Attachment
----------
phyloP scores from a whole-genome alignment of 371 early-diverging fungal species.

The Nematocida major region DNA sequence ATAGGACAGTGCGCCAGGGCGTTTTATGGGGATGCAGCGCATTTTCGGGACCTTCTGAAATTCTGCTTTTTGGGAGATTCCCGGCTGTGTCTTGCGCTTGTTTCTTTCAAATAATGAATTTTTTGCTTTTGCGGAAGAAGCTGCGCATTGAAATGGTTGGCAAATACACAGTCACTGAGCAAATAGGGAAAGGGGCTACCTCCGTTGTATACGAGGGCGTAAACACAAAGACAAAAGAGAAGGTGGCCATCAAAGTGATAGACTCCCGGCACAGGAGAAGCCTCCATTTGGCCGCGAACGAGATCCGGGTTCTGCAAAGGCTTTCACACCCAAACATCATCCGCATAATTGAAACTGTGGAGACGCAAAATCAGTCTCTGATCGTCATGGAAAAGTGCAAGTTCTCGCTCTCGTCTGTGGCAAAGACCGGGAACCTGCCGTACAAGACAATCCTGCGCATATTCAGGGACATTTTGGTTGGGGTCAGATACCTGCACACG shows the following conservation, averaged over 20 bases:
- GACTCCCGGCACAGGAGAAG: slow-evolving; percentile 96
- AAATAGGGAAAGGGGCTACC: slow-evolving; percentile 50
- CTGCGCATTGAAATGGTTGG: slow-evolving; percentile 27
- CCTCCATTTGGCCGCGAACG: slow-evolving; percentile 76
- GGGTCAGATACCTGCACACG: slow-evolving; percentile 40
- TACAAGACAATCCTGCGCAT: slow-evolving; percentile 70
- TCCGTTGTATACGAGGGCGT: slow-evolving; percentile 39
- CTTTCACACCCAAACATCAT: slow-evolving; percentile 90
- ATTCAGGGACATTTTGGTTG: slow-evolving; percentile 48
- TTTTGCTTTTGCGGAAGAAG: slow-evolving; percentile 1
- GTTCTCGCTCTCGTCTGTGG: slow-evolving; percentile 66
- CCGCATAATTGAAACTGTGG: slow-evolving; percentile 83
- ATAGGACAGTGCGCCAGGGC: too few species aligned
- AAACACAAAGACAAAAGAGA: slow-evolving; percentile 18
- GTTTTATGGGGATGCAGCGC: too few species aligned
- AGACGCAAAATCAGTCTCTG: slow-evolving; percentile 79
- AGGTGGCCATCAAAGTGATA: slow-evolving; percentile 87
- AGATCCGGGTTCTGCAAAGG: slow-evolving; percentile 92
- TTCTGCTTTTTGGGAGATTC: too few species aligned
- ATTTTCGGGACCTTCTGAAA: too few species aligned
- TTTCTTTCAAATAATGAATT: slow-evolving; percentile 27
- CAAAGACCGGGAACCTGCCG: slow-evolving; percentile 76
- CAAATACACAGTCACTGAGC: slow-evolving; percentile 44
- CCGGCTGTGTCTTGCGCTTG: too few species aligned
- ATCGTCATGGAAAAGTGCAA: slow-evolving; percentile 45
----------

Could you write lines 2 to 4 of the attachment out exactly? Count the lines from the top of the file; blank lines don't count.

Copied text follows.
The Nematocida major region DNA sequence ATAGGACAGTGCGCCAGGGCGTTTTATGGGGATGCAGCGCATTTTCGGGACCTTCTGAAATTCTGCTTTTTGGGAGATTCCCGGCTGTGTCTTGCGCTTGTTTCTTTCAAATAATGAATTTTTTGCTTTTGCGGAAGAAGCTGCGCATTGAAATGGTTGGCAAATACACAGTCACTGAGCAAATAGGGAAAGGGGCTACCTCCGTTGTATACGAGGGCGTAAACACAAAGACAAAAGAGAAGGTGGCCATCAAAGTGATAGACTCCCGGCACAGGAGAAGCCTCCATTTGGCCGCGAACGAGATCCGGGTTCTGCAAAGGCTTTCACACCCAAACATCATCCGCATAATTGAAACTGTGGAGACGCAAAATCAGTCTCTGATCGTCATGGAAAAGTGCAAGTTCTCGCTCTCGTCTGTGGCAAAGACCGGGAACCTGCCGTACAAGACAATCCTGCGCATATTCAGGGACATTTTGGTTGGGGTCAGATACCTGCACACG shows the following conservation, averaged over 20 bases:
- GACTCCCGGCACAGGAGAAG: slow-evolving; percentile 96
- AAATAGGGAAAGGGGCTACC: slow-evolving; percentile 50